Bulletin of Volcanology

, 80:11 | Cite as

Historic hydrovolcanism at Deception Island (Antarctica): implications for eruption hazards

  • Dario PedrazziEmail author
  • Károly Németh
  • Adelina Geyer
  • Antonio M. Álvarez-Valero
  • Gerardo Aguirre-Díaz
  • Stefania Bartolini
Research Article


Deception Island (Antarctica) is the southernmost island of the South Shetland Archipelago in the South Atlantic. Volcanic activity since the eighteenth century, along with the latest volcanic unrest episodes in the twentieth and twenty-first centuries, demonstrates that the volcanic system is still active and that future eruptions are likely. Despite its remote location, the South Shetland Islands are an important touristic destination during the austral summer. In addition, they host several research stations and three summer field camps. Deception Island is characterised by a Quaternary caldera system with a post-caldera succession and is considered to be part of an active, dispersed (monogenetic), volcanic field. Historical post-caldera volcanism on Deception Island involves monogenetic small-volume (VEI 2–3) eruptions such forming cones and various types of hydrovolcanic edifices. The scientific stations on the island were destroyed, or severely damaged, during the eruptions in 1967, 1969, and 1970 mainly due to explosive activity triggered by the interaction of rising (or erupting) magma with surface water, shallow groundwater, and ice. We conducted a detailed revision (field petrology and geochemistry) of the historical hydrovolcanic post-caldera eruptions of Deception Island with the aim to understand the dynamics of magma-water interaction, as well as characterise the most likely eruptive scenarios from future eruptions. We specifically focused on the Crimson Hill (estimated age between 1825 and 1829), and Kroner Lake (estimated age between 1829 and 1912) eruptions and 1967, 1969, and 1970 events by describing the eruption mechanisms related to the island’s hydrovolcanic activity. Data suggest that the main hazards posed by volcanism on the island are due to fallout, ballistic blocks and bombs, and subordinate, dilute PDCs. In addition, Deception Island can be divided into five areas of expected activity due to magma-water interaction, providing additional data for correct hazard assessment on the island.


Crimson Hill Kroner Lake Monogenetic volcanism South Shetland Islands Historical activity Hydrovolcanism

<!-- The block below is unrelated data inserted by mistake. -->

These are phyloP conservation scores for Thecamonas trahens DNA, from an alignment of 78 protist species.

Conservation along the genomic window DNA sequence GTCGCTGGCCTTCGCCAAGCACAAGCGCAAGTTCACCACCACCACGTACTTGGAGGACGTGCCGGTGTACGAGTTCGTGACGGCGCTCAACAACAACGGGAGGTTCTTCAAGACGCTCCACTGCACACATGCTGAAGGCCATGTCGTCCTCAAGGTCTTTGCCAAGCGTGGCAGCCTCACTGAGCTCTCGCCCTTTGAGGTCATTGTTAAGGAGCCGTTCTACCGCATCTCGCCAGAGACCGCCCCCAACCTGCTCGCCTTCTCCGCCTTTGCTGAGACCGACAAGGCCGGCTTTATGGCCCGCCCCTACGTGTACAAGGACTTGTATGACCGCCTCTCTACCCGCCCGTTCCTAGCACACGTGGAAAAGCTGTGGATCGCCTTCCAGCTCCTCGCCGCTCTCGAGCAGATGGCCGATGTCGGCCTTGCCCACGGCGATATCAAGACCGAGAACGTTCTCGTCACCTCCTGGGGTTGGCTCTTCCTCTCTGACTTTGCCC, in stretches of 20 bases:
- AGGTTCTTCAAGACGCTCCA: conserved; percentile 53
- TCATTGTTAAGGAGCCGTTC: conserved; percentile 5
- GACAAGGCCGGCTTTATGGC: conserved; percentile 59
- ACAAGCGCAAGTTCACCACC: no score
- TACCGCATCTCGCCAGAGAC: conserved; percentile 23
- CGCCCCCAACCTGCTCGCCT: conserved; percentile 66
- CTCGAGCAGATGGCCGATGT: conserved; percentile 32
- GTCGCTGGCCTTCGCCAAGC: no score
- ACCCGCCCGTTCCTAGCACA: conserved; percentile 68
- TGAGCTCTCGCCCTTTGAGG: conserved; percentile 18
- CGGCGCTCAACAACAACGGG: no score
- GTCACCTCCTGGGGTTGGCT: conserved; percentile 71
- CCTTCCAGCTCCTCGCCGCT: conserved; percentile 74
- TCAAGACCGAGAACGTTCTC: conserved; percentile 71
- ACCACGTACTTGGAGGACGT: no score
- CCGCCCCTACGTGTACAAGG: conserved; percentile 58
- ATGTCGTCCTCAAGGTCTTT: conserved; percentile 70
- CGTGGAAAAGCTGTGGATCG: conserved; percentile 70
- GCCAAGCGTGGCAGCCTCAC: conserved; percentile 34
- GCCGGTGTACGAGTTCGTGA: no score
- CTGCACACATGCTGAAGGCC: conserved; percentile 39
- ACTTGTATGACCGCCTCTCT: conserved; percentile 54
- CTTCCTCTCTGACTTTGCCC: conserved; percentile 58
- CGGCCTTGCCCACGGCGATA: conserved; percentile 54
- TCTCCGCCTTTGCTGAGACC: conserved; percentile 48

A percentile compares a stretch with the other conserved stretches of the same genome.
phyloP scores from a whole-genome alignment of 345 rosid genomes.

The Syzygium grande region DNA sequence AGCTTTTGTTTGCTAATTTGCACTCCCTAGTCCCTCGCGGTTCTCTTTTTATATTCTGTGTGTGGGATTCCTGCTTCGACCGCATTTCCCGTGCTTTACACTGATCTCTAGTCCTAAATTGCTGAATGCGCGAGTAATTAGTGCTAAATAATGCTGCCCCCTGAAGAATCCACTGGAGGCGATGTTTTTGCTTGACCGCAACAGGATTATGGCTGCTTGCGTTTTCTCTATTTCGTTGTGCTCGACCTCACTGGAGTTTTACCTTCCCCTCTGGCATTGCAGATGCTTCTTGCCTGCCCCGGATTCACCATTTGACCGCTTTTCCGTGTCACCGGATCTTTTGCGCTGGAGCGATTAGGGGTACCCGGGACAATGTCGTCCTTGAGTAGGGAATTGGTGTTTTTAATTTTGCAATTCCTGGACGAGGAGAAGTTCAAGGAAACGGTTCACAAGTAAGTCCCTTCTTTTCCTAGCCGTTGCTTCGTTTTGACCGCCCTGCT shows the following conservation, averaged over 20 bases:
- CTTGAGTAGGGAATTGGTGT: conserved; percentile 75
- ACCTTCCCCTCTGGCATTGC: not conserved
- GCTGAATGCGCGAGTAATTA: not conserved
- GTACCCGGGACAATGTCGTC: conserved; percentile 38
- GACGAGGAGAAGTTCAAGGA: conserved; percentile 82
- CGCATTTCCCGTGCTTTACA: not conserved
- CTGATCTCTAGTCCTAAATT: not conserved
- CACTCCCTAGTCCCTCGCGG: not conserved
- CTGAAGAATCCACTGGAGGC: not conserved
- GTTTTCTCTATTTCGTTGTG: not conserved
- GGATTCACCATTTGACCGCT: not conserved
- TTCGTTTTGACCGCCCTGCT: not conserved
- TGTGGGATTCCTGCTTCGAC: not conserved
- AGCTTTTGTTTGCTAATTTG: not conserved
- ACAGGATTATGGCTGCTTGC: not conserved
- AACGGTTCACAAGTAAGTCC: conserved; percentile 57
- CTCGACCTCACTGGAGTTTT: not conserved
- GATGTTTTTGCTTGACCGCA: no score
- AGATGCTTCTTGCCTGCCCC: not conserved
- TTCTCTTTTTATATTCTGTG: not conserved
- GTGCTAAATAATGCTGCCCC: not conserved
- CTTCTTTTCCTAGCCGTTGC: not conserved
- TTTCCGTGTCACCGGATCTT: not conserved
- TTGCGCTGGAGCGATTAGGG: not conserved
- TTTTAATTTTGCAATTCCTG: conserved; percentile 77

A.G. is grateful for her Ramón y Cajal contract (RYC-2012-11024). D.P. is grateful for his Beatriu de Pinós contract (2016 BP 00086). We thank the Associated Editor Jacopo Taddeucci, the Executive Editor Andrew Harris, and two anonymous reviewers for their constructive and supportive comments that significantly helped us to improve the manuscript. We thank all the military staff of the Spanish Antarctic Base Gabriel de Castilla for their constant help and for the logistic support, without which this research would not have been possible. We also thank the Laboratorio de Astronomía, Geodesia y Cartografía (Universidad de Cádiz) for providing the orthophotomap of Deception Island as well as the digital elevation model and the shape files of the geological map. English text was corrected by Dr. Grant George Buffett of Terranova Scientific.


This research was supported by the MICINN grant CTM2011-13578-E and was partially funded by the POSVOLDEC project (CTM2016-79617-P) (AEI/FEDER-UE). Analyses of stable isotopes were funded by the grant Programa Propio I (Usal-2014) through A.M.A-V.

Supplementary material

445_2017_1186_MOESM1_ESM.docx (16 kb)
Supplementary Material 1 UTM coordinates (Zone 20 S) of stratigraphic logs of Figs. 2, 3, 5. (DOCX 16 kb)
445_2017_1186_MOESM2_ESM.jpg (977 kb)
Supplementary Material 2 Grain Size analysis of Kroner Lake pyroclastic deposits. (JPEG 977 kb)
445_2017_1186_MOESM3_ESM.jpg (988 kb)
(JPEG 987 kb)
445_2017_1186_MOESM4_ESM.xlsx (24 kb)
Supplementary Material 3 Selected representative rock samples of this study and geochemical data from previous papers. (XLSX 23 kb)


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Copyright information

© Springer-Verlag GmbH Germany, part of Springer Nature 2017

Authors and Affiliations

  1. 1.ICTJA, CSIC, Group of Volcanology, SIMGEO UB-CSICInstitute of Earth Sciences Jaume AlmeraBarcelonaSpain
  2. 2.Volcanic Risk Solutions, CS-INRMassey UniversityPalmerston NorthNew Zealand
  3. 3.Departamento de GeologíaUniversidad de SalamancaSalamancaSpain
  4. 4.Centro de GeocienciasUniversidad Nacional Autónoma de MéxicoQuerétaroMexico

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